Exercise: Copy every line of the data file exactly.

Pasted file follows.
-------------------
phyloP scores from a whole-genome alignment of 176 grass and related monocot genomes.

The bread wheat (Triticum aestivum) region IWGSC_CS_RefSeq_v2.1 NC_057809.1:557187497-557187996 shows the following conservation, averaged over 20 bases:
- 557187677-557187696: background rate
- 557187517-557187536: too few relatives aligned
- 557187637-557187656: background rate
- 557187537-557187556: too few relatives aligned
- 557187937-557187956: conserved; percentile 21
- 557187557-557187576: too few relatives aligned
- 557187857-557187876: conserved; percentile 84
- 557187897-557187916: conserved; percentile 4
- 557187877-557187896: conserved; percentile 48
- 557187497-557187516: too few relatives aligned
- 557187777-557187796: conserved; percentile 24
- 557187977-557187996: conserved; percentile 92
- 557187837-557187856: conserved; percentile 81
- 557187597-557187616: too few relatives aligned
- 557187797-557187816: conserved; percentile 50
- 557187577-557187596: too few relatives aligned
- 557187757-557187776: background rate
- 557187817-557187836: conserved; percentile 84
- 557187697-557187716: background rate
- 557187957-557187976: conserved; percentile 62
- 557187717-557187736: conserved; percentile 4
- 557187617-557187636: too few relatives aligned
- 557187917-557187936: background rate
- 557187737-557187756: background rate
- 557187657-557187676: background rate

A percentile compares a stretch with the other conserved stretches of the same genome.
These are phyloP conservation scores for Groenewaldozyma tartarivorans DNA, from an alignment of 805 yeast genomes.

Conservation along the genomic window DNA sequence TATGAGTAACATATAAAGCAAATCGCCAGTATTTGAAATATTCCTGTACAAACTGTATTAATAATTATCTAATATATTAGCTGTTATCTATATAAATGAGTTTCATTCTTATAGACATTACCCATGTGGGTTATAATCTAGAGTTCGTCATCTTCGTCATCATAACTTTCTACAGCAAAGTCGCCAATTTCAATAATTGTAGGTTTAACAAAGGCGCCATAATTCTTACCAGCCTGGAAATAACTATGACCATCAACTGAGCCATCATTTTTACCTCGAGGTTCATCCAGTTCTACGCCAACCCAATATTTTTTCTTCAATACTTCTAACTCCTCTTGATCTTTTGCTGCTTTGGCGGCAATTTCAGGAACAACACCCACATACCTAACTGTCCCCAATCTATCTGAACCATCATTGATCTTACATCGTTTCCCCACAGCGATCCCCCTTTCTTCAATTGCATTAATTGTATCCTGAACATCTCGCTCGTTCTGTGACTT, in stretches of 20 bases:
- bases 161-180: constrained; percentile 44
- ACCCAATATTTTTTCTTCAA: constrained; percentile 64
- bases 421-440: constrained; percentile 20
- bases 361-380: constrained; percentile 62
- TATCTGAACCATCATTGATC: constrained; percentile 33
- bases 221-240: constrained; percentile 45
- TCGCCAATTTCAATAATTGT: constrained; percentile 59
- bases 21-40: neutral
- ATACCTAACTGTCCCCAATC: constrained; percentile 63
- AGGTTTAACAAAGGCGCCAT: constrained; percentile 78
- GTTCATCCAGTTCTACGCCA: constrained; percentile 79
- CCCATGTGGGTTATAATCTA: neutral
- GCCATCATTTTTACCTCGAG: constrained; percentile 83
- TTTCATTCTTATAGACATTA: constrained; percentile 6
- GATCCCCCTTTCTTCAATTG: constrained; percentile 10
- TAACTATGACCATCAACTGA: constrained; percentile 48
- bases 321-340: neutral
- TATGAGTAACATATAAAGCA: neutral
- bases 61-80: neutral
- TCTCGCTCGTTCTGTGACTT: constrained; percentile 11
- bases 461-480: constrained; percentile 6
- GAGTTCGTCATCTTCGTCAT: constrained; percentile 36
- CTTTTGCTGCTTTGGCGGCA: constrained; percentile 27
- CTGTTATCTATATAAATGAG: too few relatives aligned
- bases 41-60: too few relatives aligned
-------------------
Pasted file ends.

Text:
phyloP scores from a whole-genome alignment of 176 grass and related monocot genomes.

The bread wheat (Triticum aestivum) region IWGSC_CS_RefSeq_v2.1 NC_057809.1:557187497-557187996 shows the following conservation, averaged over 20 bases:
- 557187677-557187696: background rate
- 557187517-557187536: too few relatives aligned
- 557187637-557187656: background rate
- 557187537-557187556: too few relatives aligned
- 557187937-557187956: conserved; percentile 21
- 557187557-557187576: too few relatives aligned
- 557187857-557187876: conserved; percentile 84
- 557187897-557187916: conserved; percentile 4
- 557187877-557187896: conserved; percentile 48
- 557187497-557187516: too few relatives aligned
- 557187777-557187796: conserved; percentile 24
- 557187977-557187996: conserved; percentile 92
- 557187837-557187856: conserved; percentile 81
- 557187597-557187616: too few relatives aligned
- 557187797-557187816: conserved; percentile 50
- 557187577-557187596: too few relatives aligned
- 557187757-557187776: background rate
- 557187817-557187836: conserved; percentile 84
- 557187697-557187716: background rate
- 557187957-557187976: conserved; percentile 62
- 557187717-557187736: conserved; percentile 4
- 557187617-557187636: too few relatives aligned
- 557187917-557187936: background rate
- 557187737-557187756: background rate
- 557187657-557187676: background rate

A percentile compares a stretch with the other conserved stretches of the same genome.
These are phyloP conservation scores for Groenewaldozyma tartarivorans DNA, from an alignment of 805 yeast genomes.

Conservation along the genomic window DNA sequence TATGAGTAACATATAAAGCAAATCGCCAGTATTTGAAATATTCCTGTACAAACTGTATTAATAATTATCTAATATATTAGCTGTTATCTATATAAATGAGTTTCATTCTTATAGACATTACCCATGTGGGTTATAATCTAGAGTTCGTCATCTTCGTCATCATAACTTTCTACAGCAAAGTCGCCAATTTCAATAATTGTAGGTTTAACAAAGGCGCCATAATTCTTACCAGCCTGGAAATAACTATGACCATCAACTGAGCCATCATTTTTACCTCGAGGTTCATCCAGTTCTACGCCAACCCAATATTTTTTCTTCAATACTTCTAACTCCTCTTGATCTTTTGCTGCTTTGGCGGCAATTTCAGGAACAACACCCACATACCTAACTGTCCCCAATCTATCTGAACCATCATTGATCTTACATCGTTTCCCCACAGCGATCCCCCTTTCTTCAATTGCATTAATTGTATCCTGAACATCTCGCTCGTTCTGTGACTT, in stretches of 20 bases:
- bases 161-180: constrained; percentile 44
- ACCCAATATTTTTTCTTCAA: constrained; percentile 64
- bases 421-440: constrained; percentile 20
- bases 361-380: constrained; percentile 62
- TATCTGAACCATCATTGATC: constrained; percentile 33
- bases 221-240: constrained; percentile 45
- TCGCCAATTTCAATAATTGT: constrained; percentile 59
- bases 21-40: neutral
- ATACCTAACTGTCCCCAATC: constrained; percentile 63
- AGGTTTAACAAAGGCGCCAT: constrained; percentile 78
- GTTCATCCAGTTCTACGCCA: constrained; percentile 79
- CCCATGTGGGTTATAATCTA: neutral
- GCCATCATTTTTACCTCGAG: constrained; percentile 83
- TTTCATTCTTATAGACATTA: constrained; percentile 6
- GATCCCCCTTTCTTCAATTG: constrained; percentile 10
- TAACTATGACCATCAACTGA: constrained; percentile 48
- bases 321-340: neutral
- TATGAGTAACATATAAAGCA: neutral
- bases 61-80: neutral
- TCTCGCTCGTTCTGTGACTT: constrained; percentile 11
- bases 461-480: constrained; percentile 6
- GAGTTCGTCATCTTCGTCAT: constrained; percentile 36
- CTTTTGCTGCTTTGGCGGCA: constrained; percentile 27
- CTGTTATCTATATAAATGAG: too few relatives aligned
- bases 41-60: too few relatives aligned